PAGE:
The pigs were sedated daily with dormicum (0.1–0.5mg/kg) to examine their post-surgical conditions. Occasionally stresnil (4mg/kg) was given depending on the condition of sedated mini-pigs. Optical coherence tomography (OCT) and handheld slit lamps were used to follow the conditions of perforated corneas and the anterior chambers of the Lan-Yu mini-pigs and the Göttingen mini-pigs, respectively. Topical chloramphenicol (0.5%) or prednisolone (1%), bethametason (0.1%) and levofloxacin (0.5%) was administered after each daily examination to the Göttingen and the Lan-Yu minipigs, respectively. Animal welfare was assessed daily in all pigs, and the Lan-Yu and the Göttingen mini-pigs were sacrificed with pentobarbital on day 3 and 4 post surgery, respectively. The operated corneas were harvested and fixated in formalin after sacrifice, followed by sectioning and HE staining according to standard procedure.
Handheld slit lamp examination
Göttingen pigs were evaluated by daily inspection using a hand-held slit lamp. The following parameters were assessed: Secretion (0 (no) -4 (extensive)), Hyperemia (0 (no) -4(extensive)), Contact lens in place (Y/N), Corneal edema (0 (no) -4 (extensive)), Corneal infiltrate (Y/N), Biocornea in place (Y/N), Leakage (Y/N), Anterior chamber depth (Normal/decreased), Anterior chamber flare (Y/N), Iris hyperemia (0 (no) -4 (extensive)), Pupil centered (Y/N).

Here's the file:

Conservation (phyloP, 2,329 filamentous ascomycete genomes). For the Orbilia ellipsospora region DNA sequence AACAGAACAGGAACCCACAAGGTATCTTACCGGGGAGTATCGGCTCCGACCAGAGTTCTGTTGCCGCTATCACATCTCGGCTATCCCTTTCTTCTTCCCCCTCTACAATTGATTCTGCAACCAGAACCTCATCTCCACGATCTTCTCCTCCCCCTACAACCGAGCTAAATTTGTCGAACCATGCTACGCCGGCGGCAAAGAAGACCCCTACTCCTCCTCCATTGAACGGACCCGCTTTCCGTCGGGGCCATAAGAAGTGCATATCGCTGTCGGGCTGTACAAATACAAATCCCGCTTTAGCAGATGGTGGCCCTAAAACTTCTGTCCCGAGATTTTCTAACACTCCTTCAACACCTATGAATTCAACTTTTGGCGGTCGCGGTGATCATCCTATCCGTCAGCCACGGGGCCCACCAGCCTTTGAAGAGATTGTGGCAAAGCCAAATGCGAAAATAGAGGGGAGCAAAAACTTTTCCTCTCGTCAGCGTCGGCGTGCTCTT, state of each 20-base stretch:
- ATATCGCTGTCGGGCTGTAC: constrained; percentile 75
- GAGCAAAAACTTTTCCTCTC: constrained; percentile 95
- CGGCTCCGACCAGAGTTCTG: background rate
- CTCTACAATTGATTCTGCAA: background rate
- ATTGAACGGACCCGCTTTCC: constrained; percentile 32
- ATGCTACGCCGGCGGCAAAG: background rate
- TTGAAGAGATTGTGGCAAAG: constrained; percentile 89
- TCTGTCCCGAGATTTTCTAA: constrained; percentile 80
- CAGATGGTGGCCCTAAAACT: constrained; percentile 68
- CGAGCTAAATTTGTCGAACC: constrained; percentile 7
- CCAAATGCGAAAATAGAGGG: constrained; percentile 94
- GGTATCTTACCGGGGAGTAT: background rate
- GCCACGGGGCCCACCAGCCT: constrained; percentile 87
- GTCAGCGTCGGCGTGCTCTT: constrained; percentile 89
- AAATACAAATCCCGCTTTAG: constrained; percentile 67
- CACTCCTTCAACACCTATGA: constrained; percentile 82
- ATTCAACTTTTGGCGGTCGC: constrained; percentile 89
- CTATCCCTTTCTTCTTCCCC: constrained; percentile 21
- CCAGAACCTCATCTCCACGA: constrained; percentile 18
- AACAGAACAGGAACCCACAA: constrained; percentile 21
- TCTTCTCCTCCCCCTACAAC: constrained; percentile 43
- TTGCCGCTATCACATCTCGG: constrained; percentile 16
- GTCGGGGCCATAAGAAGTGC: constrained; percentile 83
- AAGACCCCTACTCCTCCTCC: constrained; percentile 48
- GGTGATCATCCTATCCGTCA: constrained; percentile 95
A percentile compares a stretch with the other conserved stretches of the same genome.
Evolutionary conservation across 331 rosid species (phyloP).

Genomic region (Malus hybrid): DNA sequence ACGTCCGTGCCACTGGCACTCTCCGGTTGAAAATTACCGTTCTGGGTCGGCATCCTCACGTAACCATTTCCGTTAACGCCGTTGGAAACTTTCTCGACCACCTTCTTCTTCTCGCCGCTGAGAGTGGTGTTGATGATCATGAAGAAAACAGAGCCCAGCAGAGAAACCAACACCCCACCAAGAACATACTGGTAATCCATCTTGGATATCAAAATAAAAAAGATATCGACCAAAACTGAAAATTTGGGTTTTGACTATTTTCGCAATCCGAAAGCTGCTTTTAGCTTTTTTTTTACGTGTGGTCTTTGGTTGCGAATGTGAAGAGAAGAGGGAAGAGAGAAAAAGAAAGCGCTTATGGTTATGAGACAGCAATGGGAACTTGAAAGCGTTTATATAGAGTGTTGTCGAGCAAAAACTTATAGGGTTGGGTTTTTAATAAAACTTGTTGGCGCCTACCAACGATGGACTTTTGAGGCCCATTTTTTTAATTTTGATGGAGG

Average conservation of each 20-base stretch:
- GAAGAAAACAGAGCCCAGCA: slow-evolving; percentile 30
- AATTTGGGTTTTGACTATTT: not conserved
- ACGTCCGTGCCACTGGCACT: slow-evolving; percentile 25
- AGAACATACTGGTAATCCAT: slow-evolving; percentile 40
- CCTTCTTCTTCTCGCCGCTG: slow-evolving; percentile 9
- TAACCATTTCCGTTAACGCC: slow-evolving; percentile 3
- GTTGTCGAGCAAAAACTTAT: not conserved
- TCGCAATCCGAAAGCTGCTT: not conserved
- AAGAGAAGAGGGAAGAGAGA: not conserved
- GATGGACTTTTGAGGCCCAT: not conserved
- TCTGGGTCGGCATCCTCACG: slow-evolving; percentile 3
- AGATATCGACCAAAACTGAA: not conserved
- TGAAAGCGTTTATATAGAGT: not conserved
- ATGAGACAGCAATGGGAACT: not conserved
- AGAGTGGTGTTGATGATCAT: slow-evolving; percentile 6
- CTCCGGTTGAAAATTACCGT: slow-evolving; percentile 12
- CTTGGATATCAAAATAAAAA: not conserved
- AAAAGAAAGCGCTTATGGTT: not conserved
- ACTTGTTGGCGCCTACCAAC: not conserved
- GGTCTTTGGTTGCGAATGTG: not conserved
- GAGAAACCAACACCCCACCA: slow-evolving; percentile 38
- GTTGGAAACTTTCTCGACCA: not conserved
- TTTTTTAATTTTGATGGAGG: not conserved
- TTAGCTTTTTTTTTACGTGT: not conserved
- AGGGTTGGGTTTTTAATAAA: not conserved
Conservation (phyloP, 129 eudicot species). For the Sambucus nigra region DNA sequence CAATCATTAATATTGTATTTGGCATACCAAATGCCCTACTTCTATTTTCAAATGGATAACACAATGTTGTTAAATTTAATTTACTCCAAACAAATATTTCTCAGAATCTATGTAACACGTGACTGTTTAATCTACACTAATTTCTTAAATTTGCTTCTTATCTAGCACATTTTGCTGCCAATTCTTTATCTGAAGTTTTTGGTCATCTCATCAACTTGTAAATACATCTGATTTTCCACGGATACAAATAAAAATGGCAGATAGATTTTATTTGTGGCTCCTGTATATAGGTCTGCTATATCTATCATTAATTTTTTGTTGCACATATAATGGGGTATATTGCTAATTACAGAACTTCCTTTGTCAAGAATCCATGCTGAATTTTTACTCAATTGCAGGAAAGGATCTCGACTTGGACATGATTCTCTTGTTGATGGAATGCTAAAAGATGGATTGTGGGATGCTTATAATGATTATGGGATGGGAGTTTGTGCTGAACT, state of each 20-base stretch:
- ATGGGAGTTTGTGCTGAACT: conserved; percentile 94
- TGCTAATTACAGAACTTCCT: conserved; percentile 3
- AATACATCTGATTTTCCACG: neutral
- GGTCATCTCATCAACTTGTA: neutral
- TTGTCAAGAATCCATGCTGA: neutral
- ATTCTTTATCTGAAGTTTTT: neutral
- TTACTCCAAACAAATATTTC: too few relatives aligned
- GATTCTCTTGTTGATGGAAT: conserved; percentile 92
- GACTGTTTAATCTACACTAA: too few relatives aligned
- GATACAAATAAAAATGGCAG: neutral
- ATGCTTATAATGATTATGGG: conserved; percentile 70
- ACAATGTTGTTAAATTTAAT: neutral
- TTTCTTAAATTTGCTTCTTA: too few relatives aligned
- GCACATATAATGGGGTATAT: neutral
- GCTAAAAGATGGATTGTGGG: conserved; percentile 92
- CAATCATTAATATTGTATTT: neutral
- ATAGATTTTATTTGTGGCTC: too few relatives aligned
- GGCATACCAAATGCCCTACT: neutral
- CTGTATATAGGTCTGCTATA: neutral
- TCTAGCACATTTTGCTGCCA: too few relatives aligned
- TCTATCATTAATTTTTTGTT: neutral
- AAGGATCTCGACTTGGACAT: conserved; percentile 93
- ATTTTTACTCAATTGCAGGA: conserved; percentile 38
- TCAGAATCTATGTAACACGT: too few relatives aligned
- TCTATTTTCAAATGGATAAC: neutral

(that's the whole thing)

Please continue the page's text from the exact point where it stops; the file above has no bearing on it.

Optical coherence tomography
The faces of Lan-Yu mini-pigs were sterilized with iodine solution, and Alcaine (0.5%) was applied topically on the eye. An eyelid speculum was applied to uncover the cornea and the eye was lifted with 1–2 nylon sutures (5/0) on conjunctiva. The OCT objective was situated in the front of cornea, and the distance and position between the objective and the cornea was adjusted accordingly to get clear images of central and peripheral cornea. The thickness of central cornea and the angle of anterior chamber were automatically calculated by the built-in module of the OCT machine (iVue SD-OCT, Optovue, USA).